The Shark Tank cast knows business. On each episode, they suffer through the good, bad, emotional, and even absurd business pitches in order to find that golden “I wish I had thought of that" nugget from hopeful entrepreneurs.
If you’re like me, you’ve probably wondered how these self-made business leaders make such swift assessments of other entrepreneurs' concepts or creations.
Sure, the Sharks can dish it out to the business hopefuls who appear on the show. But how do they use data and analytics to back up their judgments on potential business ventures and investments? Here are their stories.
Author, investor, and tactical entrepreneur, Mark Cuban founded HDNet, MicroSolutions, and Broadcast.com. Since 2000, he has owned the Dallas Mavericks.
How Cuban uses Data: Mr. Cuban was one of the first team owners to deploy adjusted plus-minus (+/-) ratings to capture each player’s overall value. This advanced statistical approach works by estimating a player’s effect on the game while controlling for the performance of his teammates and opponents. During the 2005 NBA playoffs against Houston, adjusted (+/-) ratings helped the Mavericks come back from a 2-0 deficit.
Cuban's Business Insight: “I think what has allowed me to be successful is that I can absorb more information than most and drill down to the key business elements of that information and make faster decisions.”
Many may argue that Mr. Wonderful is the most ruthless shark. Besides knowing great wine at a great value through his ownership of O’Leary Fine Wines, he also knows how to use data and analytics.
O’Leary's Business Insight: "My money is like little soldiers...I send them out to war, and they come back home with prisoners."
Investor, TV personality, author consultant, speaker and businesswoman, she’s founder of the Corcoran Group Real Estate in New York City, which began from a $1,000 loan she took from her boyfriend.
How Corcoran uses Data: In 1981, Corcoran used data from the number of real estate sales over six months to calculate the first-ever “Corcoran Report.” The Corcoran Report continues to help broker real estate deals.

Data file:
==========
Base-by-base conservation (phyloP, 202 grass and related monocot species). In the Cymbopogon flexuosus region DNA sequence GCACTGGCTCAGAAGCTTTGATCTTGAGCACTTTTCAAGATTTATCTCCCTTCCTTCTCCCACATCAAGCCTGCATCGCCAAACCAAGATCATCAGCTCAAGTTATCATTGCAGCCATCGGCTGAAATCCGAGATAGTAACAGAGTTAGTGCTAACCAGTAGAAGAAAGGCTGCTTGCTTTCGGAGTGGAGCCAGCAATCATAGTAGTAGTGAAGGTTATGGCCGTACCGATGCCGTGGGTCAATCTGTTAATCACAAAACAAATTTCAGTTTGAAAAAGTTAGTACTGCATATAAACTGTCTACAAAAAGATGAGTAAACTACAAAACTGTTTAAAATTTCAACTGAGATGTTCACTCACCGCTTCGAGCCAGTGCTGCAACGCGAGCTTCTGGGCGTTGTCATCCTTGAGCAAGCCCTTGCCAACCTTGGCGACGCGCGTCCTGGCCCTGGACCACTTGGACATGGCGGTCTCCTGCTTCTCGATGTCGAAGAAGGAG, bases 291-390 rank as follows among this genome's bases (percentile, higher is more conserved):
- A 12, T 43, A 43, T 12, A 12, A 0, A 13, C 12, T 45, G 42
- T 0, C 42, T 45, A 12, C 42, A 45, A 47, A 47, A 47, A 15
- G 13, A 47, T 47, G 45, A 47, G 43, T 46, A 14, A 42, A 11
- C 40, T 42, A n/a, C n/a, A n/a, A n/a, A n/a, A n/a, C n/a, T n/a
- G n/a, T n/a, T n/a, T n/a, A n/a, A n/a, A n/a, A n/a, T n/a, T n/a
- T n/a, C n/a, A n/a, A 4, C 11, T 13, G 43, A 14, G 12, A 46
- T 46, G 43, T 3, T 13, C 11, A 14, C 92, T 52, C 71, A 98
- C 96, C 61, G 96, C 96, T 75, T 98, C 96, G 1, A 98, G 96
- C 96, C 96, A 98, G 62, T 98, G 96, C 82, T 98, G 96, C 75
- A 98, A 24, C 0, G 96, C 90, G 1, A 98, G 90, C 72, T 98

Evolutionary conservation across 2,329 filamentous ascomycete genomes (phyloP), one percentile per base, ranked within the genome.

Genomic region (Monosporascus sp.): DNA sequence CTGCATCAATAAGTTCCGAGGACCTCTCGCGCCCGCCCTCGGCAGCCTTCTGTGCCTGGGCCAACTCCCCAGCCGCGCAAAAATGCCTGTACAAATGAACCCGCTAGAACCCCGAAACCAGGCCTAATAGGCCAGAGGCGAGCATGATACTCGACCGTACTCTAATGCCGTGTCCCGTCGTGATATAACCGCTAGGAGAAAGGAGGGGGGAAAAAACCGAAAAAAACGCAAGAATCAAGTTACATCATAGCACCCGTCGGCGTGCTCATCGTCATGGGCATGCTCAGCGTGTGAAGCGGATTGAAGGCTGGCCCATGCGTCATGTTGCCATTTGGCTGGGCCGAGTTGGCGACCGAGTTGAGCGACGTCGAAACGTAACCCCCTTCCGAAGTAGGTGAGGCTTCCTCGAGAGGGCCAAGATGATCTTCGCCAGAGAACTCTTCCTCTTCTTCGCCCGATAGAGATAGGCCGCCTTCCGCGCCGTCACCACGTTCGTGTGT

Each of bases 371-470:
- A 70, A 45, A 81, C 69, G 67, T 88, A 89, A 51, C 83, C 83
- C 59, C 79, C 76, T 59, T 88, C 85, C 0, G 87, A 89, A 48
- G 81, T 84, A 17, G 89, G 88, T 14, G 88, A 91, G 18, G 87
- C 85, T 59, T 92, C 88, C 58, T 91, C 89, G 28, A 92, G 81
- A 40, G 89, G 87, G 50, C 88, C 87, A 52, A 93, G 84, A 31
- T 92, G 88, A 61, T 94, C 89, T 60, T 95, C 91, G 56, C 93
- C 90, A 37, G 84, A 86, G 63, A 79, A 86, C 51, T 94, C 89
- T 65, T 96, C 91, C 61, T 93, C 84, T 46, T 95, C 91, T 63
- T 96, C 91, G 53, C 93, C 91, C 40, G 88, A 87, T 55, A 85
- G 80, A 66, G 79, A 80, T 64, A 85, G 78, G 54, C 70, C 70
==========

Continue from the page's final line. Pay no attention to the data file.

Corcoran's Business Insight: “Innovation and creativity are the juiciest parts of running a business.”
Businessman and tech guy Herjavec is no stranger to analytics. He launched his first tech company, BRAK Systems, in 1990, which was sold to AT&T in 2000 for $100 million, and then helped negotiate the sale of RAMP Network to Nokia for $225 million.
How Herjavec uses Data: Today, he thwarts hackers and cybercrime as CEO of the Herjavac Group, a Canadian startup which is now the world’s largest independent pure-play cybersecurity services company. In overseeing other businesses, he leans on an analytics team to develop specific strategies.
Herjavec's Business Insight: “Risk in business, as in life, can be managed, but not avoided. If you try to avoid risk, you’ll never achieve all that is possible within your abilities."
Expert in urban fashion and sportswear revolutionary, Daymond John is founder, president, and CEO of FUBU.
How John uses Data: As a retail mogul, John not only uses data to analyze traditional sales of his clothing and apparel line FUBU, but also for projected sales based on cost of the product and marketing. If the sales are web-based, he knows based on a certain number of visits how many will convert to sales. He also uses InfusionSoft CRM to figure out how his team can follow up on online customers who abandoned their online shopping carts.
John's Business Insight: “I take my time. People say they can see me thinking. When I first got into business, I made a lot of bad decisions. If I miss 10% or 20% of opportunities because they’re in a timely manner, then it is what it is.”